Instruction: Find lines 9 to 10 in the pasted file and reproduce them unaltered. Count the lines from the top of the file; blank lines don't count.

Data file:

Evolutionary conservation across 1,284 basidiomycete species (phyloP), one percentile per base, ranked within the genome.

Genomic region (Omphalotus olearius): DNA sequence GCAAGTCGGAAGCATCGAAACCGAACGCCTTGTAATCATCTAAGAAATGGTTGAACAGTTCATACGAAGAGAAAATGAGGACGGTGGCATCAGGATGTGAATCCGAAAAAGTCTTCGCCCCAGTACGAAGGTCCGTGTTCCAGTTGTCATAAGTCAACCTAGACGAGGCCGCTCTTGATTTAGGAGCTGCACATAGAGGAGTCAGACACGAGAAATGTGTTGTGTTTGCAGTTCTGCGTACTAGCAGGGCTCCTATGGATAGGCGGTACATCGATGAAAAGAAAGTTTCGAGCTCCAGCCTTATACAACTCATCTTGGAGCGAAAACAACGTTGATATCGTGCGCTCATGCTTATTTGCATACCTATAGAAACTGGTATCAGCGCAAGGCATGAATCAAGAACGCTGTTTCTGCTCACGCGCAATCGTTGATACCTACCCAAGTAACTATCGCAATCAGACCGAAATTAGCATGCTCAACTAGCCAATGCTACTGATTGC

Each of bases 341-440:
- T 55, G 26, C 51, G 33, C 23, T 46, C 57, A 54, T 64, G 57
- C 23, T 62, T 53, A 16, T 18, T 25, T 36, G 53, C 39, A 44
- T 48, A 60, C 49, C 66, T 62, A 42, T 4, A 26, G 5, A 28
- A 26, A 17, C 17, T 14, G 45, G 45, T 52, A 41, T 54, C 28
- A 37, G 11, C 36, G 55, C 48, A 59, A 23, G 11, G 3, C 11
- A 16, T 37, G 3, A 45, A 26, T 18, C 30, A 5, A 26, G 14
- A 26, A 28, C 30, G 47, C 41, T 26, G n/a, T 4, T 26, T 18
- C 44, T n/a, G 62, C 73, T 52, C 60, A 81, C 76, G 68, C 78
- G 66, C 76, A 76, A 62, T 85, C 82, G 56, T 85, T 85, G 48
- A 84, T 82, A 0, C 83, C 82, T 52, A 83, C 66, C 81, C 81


- A 16, T 37, G 3, A 45, A 26, T 18, C 30, A 5, A 26, G 14
- A 26, A 28, C 30, G 47, C 41, T 26, G n/a, T 4, T 26, T 18